State Government funding for community service delivery is disproportionately low, according to a new independent survey commissioned by the Western Australian Council of Social Service (WACOSS).

The 2024 Sustainable Funding Survey Report, which was undertaken earlier this year in partnership with peak bodies and analysed by UWA’s Centre for Public Value, showed underfunding was the primary reported challenge to sustainability for community service organisations.

This, consequently, has severe adverse impacts on the ongoing provision of vital services and supports to people most in need in our communities. This flows through to workforce failure, chronic under-investment and very real threats to organisational survival.

The scale of this underfunding is most severe in regional areas where organisations operate, with additional costs putting current contracts and operations in jeopardy.

The survey found that the current indexation formula is out-dated, with 74 per cent of respondents in favour of adopting a new formula that better reflects factors such as mandated superannuation guarantee increases and non-discretionary expenditure inflation.

It also highlighted that 93 per cent of organisations have not observed any material improvement to contracting arrangements since the implementation of the WA State Commissioning Strategy.

At a time when there is a persistent dual cost of living and rental crisis, it is no secret that more Western Australians are doing it tougher than ever. The community services sector needs adequate baseline funding so people are able to access services when and where they need it.

The current State Government indexation policy does not incorporate award increases. The evidence shows that this has been a compounding issue over the past 10 years. Our calculations demonstrate the sector has been up to 14 per cent underfunded to cover award conditions.

We acknowledge and are extremely supportive of the recently announced uplift of $70.2 million to homelessness funding and would like to see that carried across all community services.

WACOSS and Community Employers WA (CEWA) will continue to advocate for a more appropriate methodology that keeps pace with award conditions and inflation.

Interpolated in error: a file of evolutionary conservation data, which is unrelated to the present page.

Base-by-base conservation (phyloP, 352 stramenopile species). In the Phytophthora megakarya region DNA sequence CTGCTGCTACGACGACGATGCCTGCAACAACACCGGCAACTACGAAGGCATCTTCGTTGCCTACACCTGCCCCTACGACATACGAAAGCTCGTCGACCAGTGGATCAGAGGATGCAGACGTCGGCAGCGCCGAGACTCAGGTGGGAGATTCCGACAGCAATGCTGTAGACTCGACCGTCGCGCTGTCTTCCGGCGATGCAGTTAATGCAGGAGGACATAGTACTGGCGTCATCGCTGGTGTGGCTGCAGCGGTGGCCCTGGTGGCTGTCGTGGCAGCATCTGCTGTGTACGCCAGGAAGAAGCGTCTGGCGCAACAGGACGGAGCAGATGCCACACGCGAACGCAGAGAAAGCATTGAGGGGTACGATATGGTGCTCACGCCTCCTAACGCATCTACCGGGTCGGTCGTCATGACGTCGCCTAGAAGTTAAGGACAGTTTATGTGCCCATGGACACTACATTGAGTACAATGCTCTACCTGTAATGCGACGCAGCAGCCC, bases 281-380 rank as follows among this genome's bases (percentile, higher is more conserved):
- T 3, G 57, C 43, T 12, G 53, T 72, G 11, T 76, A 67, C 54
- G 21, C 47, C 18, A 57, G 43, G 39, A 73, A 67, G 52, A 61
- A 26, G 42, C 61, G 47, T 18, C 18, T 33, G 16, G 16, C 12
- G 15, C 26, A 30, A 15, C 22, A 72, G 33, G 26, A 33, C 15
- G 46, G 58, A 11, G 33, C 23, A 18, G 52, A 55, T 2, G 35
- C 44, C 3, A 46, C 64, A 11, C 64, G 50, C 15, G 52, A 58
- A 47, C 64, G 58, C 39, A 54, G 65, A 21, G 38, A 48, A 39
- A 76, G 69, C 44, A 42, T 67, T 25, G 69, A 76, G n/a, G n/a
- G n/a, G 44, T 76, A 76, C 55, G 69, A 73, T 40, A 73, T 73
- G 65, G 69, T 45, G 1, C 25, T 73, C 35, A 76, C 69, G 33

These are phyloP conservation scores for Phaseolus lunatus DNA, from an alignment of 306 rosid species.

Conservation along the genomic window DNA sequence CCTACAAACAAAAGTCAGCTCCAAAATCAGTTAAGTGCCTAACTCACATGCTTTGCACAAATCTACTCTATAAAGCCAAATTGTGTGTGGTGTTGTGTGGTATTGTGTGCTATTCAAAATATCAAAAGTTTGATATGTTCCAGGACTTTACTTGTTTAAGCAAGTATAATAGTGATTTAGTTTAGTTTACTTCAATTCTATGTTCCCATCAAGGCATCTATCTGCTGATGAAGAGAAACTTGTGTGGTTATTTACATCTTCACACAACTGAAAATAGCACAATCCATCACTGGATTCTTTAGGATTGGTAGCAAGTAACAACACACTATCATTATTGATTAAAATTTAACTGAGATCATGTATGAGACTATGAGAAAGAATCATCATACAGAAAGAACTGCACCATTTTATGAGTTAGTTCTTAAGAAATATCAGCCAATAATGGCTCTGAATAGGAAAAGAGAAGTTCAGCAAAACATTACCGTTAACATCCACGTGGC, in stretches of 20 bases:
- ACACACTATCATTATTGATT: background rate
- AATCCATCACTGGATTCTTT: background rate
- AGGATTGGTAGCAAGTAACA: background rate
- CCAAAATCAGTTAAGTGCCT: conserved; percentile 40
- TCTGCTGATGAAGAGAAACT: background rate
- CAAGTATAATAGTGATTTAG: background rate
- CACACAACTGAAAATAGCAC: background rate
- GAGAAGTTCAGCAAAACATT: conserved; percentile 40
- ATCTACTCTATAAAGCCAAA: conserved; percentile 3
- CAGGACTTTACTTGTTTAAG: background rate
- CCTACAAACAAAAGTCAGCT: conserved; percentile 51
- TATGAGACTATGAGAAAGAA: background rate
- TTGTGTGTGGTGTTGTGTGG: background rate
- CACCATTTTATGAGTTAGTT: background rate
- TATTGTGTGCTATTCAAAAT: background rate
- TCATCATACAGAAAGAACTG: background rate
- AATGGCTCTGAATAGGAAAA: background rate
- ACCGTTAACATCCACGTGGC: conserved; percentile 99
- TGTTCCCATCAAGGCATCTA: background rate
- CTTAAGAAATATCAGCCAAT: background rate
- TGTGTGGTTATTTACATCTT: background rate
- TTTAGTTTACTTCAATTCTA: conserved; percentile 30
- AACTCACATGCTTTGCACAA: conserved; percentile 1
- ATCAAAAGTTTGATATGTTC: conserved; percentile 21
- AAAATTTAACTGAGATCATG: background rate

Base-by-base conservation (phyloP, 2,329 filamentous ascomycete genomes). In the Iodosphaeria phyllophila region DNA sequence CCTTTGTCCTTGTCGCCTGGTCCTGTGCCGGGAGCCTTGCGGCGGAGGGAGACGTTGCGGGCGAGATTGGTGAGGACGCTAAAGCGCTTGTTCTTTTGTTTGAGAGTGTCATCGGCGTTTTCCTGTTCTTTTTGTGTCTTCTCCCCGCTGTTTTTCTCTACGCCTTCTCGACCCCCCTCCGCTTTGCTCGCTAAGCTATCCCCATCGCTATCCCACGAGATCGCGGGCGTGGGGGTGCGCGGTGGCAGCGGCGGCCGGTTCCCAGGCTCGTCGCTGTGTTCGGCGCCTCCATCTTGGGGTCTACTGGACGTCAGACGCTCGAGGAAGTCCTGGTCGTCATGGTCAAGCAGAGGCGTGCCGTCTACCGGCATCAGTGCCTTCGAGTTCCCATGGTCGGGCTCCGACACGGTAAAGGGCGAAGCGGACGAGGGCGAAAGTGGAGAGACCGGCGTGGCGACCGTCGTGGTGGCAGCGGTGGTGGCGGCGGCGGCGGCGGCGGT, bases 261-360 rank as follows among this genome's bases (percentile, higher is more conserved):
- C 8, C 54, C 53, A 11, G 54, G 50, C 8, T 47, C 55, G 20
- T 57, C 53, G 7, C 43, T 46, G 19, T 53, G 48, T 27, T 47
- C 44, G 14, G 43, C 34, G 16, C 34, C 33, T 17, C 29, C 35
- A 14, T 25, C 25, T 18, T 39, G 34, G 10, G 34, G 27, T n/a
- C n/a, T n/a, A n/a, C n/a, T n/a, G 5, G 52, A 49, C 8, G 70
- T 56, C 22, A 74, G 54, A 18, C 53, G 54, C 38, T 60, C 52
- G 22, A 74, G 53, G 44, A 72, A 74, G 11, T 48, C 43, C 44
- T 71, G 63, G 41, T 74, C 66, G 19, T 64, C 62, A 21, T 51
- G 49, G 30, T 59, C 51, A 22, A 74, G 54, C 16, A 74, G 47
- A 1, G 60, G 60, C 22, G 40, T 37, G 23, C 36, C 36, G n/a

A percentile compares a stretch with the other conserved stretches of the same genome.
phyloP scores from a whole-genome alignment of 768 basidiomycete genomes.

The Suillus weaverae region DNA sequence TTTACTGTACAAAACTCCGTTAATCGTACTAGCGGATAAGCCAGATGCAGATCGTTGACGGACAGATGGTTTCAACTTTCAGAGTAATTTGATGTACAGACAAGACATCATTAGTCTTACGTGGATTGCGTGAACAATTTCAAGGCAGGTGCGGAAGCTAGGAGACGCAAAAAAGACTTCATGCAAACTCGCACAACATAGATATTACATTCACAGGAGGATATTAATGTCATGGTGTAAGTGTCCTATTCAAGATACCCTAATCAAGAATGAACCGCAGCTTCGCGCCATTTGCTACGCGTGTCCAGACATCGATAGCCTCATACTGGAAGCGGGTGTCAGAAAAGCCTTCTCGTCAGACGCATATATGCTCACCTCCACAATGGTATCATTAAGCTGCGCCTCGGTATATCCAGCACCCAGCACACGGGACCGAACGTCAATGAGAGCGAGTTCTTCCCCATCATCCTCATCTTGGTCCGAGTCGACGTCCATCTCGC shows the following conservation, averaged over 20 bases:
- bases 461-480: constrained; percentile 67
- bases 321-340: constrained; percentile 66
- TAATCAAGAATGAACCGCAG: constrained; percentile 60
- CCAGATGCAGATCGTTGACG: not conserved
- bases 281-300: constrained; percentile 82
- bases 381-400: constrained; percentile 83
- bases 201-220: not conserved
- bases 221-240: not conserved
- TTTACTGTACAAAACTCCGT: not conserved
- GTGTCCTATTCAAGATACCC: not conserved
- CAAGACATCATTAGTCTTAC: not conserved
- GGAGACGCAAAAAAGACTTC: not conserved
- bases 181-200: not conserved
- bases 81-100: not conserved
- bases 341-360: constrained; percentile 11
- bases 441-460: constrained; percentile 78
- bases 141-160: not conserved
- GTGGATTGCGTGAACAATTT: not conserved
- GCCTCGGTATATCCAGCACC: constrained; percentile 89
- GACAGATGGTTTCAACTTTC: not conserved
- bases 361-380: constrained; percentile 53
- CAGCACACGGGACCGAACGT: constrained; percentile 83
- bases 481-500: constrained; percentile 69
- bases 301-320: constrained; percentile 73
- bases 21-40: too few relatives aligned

WACOSS Chief Executive Officer Louise Giolitto said underfunding is affecting more in this time of crisis.

“We know that more Western Australians are doing it tougher than ever before. Unfortunately, those Western Australians are the ones who suffer the most when indexation policy does not keep pace with the award,” she said.

“We acknowledge and applaud the recently announced uplift to baseline homelessness funding and look forward to that being applied across all community services so those who need to can access critical and life-saving support when and where they need it.”

CEWA Executive Director Tim Grey-Smith said many organisations were filling the gap for the State Government.

Organisations have been forced to cut staffing and reduce operating due to indexation not keeping pace with wage cost increases. Some staff are choosing to do unpaid overtime to keep services running, things simply can’t continue like they are,” he said.

“The current indexation policy effectively short-changes charities year on year. We look forward to the State Government taking a common-sense approach and resolving this issue once and for all in Thursday’s state budget.”

UWA Centre for Public Value Director Professor David Gilchrist, who co-authored the 2024 Sustainable Funding Survey Report, said that the evidence was clear that it is now time for government to address the systemic issue.

“Band aids have been stuck onto band aids for decades and the reality is the people of Western Australia are shouldering the impact of endemic, long term underfunding of community services,” Professor Gilchrist said.

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